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Potting

Caladiums

By Therese Ciesinski, GardenSMART

When choosing plants to give my shady deck that exotic, tropical look, I turn to caladiums. They’ve never let me down. Grown for their brilliant leaves in patterns of pink, red, green, white, and silver, caladiums provide summer-long color right up to frost. Other than water and fertilizer, they need very little care.

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There are hundreds of caladium cultivars, which can be divided into two leaf shapes. One is heart-shaped and the other is straplike. Heart-shaped varieties are taller, to about 30 inches, while those with straplike leaves top out at around 12 inches.

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Most caladiums require part shade, though there are varieties bred to thrive in full sun. They can be grown in full shade, but the leaf color won’t be as vibrant. They grow best when the weather is hot and humid.

You might hear caladiums called angel’s wings or elephant ears, though they are not the same species as their larger Alocasia or Colocasia cousins, also with the common name elephant ears.

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Caladiums do send out a bloom called a spathe, however it’s not one of the most attractive flowers, and people often remove it, since it saps energy from the tuber.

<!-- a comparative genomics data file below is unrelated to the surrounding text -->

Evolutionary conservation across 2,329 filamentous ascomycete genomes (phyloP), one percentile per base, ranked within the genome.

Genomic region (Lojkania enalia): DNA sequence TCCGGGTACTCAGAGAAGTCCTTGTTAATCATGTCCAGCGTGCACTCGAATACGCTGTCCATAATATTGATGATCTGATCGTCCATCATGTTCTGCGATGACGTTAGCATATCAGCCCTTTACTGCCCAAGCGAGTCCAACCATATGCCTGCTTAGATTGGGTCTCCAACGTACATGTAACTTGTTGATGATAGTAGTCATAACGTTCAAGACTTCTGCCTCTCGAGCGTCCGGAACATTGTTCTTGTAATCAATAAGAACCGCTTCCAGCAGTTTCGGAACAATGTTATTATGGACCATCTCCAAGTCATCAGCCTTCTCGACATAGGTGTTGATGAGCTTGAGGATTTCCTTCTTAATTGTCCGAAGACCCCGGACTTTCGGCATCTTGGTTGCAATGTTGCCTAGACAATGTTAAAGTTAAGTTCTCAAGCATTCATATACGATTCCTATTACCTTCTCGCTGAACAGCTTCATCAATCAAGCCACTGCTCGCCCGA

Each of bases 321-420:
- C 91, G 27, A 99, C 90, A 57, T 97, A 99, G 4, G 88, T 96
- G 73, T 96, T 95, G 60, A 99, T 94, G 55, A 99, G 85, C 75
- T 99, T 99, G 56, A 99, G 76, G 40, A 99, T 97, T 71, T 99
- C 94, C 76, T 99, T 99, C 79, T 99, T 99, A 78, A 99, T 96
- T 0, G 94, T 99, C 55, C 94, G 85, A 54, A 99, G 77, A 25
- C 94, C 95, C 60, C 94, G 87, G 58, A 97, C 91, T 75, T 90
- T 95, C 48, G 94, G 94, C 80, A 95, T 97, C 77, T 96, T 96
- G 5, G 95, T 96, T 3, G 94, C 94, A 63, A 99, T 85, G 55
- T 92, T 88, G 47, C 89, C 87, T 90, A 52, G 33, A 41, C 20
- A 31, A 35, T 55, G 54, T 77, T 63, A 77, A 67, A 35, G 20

You can find potted caladiums at the garden center, but for the largest selection of varieties, growing them yourself from tubers is the way to go.

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To grow them yourself, plant the tubers outdoors after all chance of frost has passed in your area. In cold regions, you can give the plants a jump by starting the tubers indoors four to six weeks before the last frost date. In frost-free areas (zones 9 to 13) plant anytime and the plants will come back year after year.

Caladiums prefer moist, rich soil that drains well. They don’t do well when it’s dense or heavy. Be sure soil temperatures are at least 70 degrees when planting.

Water so that the soil stays moist, but not soggy. The leaves will turn yellow if overwatered.

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The plants are heavy feeders, so fertilize every two weeks throughout the summer with a formulation low in nitrogen. Too much nitrogen affects the color.

Caladiums are native to the tropical forests of Central and South America. In most parts of the U.S. – meaning anywhere colder than zone 9 – they will not survive the winter. Dig them up in the fall before the first frost or when soil temperatures fall to 55 degrees. Store in peat moss or sawdust (never in plastic) in a cool, dark, dry place, or buy new tubers each year.

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Grow a single variety per container or combine multicolored varieties to create a stained-glass effect. They also look great as companions to other shade-lovers: perennials such as ferns and astilbes, and annuals, in particular impatiens, coleus and fuchsia.

All parts of caladiums are toxic to humans, cats, and dogs.


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